Lutherville, Md. (March 3, 2003) -- A Maryland bill that would have foisted parts of the federal Sarbanes-Oxley law regarding public company audits was defeated in a committee within the state's Senate, according to the Maryland Association of CPAs.

Maryland is the third state where Sarbanes-Oxley style legislation has been thwarted after lobbying and education efforts by state accounting forces. Maryland Association of CPAs chief executive Thomas Hood attributed the defeat of Maryland's bill to an effort that included testimony by his association's members and the drafting of an association white paper. That paper noted potential problems for business overall in Maryland by trying to foist Sarbanes-Oxley rules for pubic company audits on the work accountants do for smaller privately-held companies.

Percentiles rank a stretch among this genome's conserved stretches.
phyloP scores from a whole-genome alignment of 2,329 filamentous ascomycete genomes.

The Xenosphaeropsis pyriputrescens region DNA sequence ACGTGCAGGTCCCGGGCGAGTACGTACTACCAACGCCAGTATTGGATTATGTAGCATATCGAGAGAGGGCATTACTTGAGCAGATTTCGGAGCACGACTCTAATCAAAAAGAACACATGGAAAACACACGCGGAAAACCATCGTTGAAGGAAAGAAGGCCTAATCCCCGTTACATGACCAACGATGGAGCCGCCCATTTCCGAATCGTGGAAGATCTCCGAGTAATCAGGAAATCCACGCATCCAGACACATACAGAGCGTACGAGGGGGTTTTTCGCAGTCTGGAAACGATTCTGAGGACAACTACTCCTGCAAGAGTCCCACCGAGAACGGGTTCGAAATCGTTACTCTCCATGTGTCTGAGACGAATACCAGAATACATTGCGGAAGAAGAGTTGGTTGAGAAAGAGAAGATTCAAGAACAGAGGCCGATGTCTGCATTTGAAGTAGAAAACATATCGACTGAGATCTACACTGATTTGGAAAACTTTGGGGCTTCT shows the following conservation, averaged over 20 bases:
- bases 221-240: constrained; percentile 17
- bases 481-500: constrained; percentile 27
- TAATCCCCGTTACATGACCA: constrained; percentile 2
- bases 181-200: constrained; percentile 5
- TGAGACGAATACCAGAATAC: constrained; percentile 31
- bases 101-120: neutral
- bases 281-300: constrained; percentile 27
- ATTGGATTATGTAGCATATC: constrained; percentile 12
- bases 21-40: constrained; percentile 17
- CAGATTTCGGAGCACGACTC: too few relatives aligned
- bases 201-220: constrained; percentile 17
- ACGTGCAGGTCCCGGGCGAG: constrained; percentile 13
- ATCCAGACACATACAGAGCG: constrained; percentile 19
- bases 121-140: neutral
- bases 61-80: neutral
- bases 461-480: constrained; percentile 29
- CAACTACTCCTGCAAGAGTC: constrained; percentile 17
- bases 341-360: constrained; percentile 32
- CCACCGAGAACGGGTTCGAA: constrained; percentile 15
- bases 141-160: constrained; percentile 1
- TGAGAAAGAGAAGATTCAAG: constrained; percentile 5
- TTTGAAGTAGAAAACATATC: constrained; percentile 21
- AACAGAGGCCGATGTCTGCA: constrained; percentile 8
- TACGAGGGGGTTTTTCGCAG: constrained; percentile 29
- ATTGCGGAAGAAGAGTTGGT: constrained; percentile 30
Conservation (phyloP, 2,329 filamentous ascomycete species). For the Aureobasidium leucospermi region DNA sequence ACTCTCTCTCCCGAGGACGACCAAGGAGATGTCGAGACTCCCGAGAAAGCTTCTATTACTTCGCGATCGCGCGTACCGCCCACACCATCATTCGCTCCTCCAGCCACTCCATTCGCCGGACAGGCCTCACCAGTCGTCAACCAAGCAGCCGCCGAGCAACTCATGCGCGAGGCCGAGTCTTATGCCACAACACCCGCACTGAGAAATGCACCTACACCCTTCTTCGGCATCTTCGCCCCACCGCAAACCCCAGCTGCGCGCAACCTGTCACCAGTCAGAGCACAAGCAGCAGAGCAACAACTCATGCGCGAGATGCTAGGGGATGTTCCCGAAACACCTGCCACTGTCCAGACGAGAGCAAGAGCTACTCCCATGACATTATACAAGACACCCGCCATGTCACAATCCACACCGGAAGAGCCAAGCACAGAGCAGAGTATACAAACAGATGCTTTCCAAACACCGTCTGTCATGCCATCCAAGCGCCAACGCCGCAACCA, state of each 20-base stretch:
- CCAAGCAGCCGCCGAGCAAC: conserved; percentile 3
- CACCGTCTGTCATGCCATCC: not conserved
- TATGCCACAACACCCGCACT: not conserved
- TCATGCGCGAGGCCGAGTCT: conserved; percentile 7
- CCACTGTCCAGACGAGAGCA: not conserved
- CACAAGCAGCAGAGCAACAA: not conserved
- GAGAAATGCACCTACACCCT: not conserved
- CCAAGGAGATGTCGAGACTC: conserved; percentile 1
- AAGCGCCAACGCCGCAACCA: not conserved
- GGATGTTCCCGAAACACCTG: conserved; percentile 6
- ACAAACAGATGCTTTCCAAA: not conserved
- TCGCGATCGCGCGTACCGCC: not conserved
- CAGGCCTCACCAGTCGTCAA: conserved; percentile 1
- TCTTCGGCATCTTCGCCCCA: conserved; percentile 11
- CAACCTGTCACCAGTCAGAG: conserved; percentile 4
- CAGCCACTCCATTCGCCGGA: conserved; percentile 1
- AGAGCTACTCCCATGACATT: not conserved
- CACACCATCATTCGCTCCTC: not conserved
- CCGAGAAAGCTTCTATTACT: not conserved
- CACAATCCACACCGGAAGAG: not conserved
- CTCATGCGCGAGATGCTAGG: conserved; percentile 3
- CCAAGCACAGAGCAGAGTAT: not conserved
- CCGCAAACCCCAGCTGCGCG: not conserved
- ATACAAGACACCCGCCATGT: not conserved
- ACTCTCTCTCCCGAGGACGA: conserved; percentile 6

"It is just plain unnecessary and premature," Hood said in an e-mail message announcing the bill's defeat. The proposal, as stated, applies only to public companies in the state, but Hood said that, if it had made it further in the legislative process, there was a potential for a "cascade:" that could have extended the bill's interpretation to privately-held companies.

A Sarbanes-Oxley style state bill in Arizona failed to make it to legislative committee earlier this year and six bills introduced in the Pennsylvania legislature last year have failed to make it to committee. There are at least nine other states where Sarbanes-Oxley type of bills have been proposed since the federal law was enacted last summer.

-- John M. Covaleski

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